A game of (AI) telephone

Do you remember playing a game called “telephone” (or “Chinese Whispers”) as a kid?

The game is simple: The first player comes up with a short sentence like “Alice and Bob walked to the bakery”. They then whisper this sentence to the second player, who then whispers to the third player etc.

The fun part happens at the end, when the final player tells everyone what they heard, and everyone usually laughs because the sentence has changed a lot when passed from ear to ear, e.g. “Alice ran after Bob who stole her cake”1

What if we made a pair of AI systems play a similar game of communication with each other — but with a small twist: Instead of communicating with voices, the systems communicate by text and images.

The game would go like this:

  1. I choose a real image and write a one-sentence description of the image, just to make sure the first input is “real”.
  2. AI 1 — a text-to-image generator — would take the description and turn it into an image.
  3. AI 2 — an image-to-text generator — would take the image from step 2 and create a new image description.
  4. Go back to step 2 and feed this image description to AI 1.

Without further ado, let us try it out, and we will get to the technology later in the post.

For the first image, I chose this picture with the description “dog standing on a grass hill with a yellow field in the background”:

With both the image and the description as the first inputs to the image generator, I got the following series of images and text descriptions:

Image generated from text “dog standing on a grass hill with a yellow field in the background”

The above image was interpreted by AI 2 as “a dog on green grass” (not bad actually) and that description was fed back to AI 1 to produce:

Image generated from text “a dog on green grass”

This image was interpreted by AI 2 as “a bunch of atm food” which doesn’t make sense, but who am I to judge, so back it went to AI 1, and we got the following image:

Image generated from text “a bunch of atm food”

Yeah that looks like bread, sausages and an… “AMT”? Not quite an ATM, but hey, it’s close. This image was interpreted as “a display case are sitting on a kitchen table” and based on this, we get our final image:

Image generated from text “a display case are sitting on a kitchen table”

I think it tried to draw cameras and a cellphone, but it is a bit abstract. This image is interpreted as “a few on a wall”.

And there you have it. We went from “dog standing on a grass hill with a yellow field in the background” to “a few on a wall” and from a nice summer image of my dog to a display of electronic devices?

It is worth noting that the above is just one of many possible outcomes from the same starting point. The models use randomness in their configurations, which means that the end result is almost never the same. It might be interesting to automate the process in the future.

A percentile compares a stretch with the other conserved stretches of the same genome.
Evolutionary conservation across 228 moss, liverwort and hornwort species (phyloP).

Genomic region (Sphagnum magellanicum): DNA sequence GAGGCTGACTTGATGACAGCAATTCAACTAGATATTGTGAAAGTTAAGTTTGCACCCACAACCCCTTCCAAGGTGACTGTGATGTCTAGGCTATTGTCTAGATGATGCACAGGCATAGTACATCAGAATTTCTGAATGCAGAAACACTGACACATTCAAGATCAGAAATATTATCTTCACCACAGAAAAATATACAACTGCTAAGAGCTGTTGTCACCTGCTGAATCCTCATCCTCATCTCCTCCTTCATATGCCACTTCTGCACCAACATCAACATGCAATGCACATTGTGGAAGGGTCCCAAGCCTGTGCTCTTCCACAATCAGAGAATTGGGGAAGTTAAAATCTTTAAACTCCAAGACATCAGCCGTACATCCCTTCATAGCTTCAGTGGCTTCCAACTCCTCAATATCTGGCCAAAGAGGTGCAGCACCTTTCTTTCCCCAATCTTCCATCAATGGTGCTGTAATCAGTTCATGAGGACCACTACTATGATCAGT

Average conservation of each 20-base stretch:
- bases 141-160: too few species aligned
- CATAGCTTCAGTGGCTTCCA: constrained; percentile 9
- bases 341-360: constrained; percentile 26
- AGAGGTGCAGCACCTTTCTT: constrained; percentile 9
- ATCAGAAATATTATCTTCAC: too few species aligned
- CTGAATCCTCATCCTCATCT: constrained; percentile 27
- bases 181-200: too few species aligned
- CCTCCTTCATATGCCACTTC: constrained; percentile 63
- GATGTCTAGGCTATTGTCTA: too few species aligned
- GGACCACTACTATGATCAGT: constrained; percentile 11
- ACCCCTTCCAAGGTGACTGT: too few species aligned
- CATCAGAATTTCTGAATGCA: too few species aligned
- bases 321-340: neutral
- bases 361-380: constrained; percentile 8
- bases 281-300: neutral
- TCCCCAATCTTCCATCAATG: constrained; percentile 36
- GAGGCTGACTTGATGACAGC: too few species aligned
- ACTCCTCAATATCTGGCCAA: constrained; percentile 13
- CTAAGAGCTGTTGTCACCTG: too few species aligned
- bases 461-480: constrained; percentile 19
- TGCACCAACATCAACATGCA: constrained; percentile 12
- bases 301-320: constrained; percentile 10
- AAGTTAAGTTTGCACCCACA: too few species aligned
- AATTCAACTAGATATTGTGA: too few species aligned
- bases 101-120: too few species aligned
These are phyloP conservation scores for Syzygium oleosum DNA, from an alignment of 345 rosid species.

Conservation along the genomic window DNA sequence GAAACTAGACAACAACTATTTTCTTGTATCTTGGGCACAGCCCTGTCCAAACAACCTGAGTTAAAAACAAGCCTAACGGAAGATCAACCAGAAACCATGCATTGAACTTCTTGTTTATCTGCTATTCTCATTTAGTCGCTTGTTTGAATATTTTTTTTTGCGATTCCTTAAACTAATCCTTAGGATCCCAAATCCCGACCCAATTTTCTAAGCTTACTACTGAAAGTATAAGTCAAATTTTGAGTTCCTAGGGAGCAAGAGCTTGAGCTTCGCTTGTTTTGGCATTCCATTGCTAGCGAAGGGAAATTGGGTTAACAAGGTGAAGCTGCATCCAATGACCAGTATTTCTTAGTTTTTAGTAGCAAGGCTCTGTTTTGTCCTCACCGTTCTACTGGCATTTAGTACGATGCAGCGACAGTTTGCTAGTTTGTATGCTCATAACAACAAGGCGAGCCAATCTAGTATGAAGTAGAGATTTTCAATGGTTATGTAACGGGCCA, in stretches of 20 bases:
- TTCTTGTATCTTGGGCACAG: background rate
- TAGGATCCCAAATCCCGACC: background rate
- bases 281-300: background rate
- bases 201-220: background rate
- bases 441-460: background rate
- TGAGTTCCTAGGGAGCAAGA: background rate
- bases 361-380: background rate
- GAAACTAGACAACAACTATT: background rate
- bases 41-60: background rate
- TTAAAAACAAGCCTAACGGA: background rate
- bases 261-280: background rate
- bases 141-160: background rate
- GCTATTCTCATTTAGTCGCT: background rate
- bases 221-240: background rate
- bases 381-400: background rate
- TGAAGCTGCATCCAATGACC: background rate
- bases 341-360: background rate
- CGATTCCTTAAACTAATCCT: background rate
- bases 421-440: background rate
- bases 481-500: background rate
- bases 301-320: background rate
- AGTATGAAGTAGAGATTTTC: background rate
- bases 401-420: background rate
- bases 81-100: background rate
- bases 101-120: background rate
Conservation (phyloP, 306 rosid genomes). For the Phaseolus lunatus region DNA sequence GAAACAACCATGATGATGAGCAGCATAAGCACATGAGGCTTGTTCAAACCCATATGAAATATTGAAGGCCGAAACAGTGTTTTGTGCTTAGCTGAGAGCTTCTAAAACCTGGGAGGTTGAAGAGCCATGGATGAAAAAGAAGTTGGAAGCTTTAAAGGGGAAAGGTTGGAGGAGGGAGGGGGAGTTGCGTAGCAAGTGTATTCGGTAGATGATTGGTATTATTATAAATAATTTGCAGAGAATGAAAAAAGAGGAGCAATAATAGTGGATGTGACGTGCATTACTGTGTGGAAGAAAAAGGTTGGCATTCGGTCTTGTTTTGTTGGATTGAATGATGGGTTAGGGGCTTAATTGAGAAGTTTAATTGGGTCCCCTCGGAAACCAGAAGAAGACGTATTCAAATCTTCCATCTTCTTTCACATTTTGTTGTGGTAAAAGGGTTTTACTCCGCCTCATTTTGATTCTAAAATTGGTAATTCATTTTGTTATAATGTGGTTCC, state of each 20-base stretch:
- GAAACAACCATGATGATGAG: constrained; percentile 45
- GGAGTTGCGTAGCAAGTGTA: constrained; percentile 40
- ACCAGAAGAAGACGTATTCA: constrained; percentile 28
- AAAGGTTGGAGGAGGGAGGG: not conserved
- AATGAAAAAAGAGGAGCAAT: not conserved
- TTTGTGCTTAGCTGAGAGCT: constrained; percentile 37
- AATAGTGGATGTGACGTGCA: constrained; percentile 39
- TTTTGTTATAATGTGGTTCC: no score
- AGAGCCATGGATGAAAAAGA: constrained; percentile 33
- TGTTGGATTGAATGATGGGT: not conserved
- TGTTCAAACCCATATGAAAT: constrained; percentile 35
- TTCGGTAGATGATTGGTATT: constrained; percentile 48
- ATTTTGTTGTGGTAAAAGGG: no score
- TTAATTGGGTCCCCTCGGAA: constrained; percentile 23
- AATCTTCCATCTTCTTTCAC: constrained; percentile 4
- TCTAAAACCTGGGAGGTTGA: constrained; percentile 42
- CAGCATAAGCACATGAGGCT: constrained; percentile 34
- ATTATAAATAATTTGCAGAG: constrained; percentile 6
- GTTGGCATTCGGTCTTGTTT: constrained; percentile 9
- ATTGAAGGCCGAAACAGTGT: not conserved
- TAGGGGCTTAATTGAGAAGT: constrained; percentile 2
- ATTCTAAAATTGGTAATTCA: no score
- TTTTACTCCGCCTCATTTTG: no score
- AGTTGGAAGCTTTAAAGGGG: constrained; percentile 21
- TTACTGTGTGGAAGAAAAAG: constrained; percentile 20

For now, I hope you just enjoyed this little experiment.

The tech behind

As mentioned in the introduction, the “game” consists of two deep learning (“AI”) systems. I actually already wrote a post about one of them, the image captioning model from the Tensorflow tutorial. This is what I called “AI 2”, and it can take an image and produce a caption for it.

For this experiment, I let the model train a bit longer than in the previous post, but I did not really evaluate it, so the captions are still hit or miss. However, you can see from its first interpretation “a dog on green grass” that it is not terrible.

The image generator (“AI 1”) is the new and shiny thing here. It is called VQGAN+CLIP, and it actually consists of two models that work together to produce an image from a piece of text. The specific version I am using here is based on work by Katherine Crowson found in this vqgan-clip repository on Github (specifically the notebook with the z+quantize method).

For this experiment, I let the system run for a few minutes before stopping it and taking the produced image. I do not fully understand how the VQGAN+CLIP system works, and it is probably also beyond the scope of this post to discuss it, but I encourage you to search for examples online.

Its creations are often abstract with a hint of reality, so they end up looking quite surreal and sometimes disturbing. This blog post about “AI movie posters” is what got me interested in VQGAN+CLIP, and I might explore it a bit more in the future as well.

By the way, the image at the beginning of this post is also made by VQGAN+CLIP from the text “An artificial intelligence whispers to another artificial intelligence”, and it is scaled up with a super resolution neural network called esrgan. Good stuff!

Footnotes

  1. Not a real example :D

1 comment

Leave a comment

Your email address will not be published.

This site uses Akismet to reduce spam. Learn how your comment data is processed.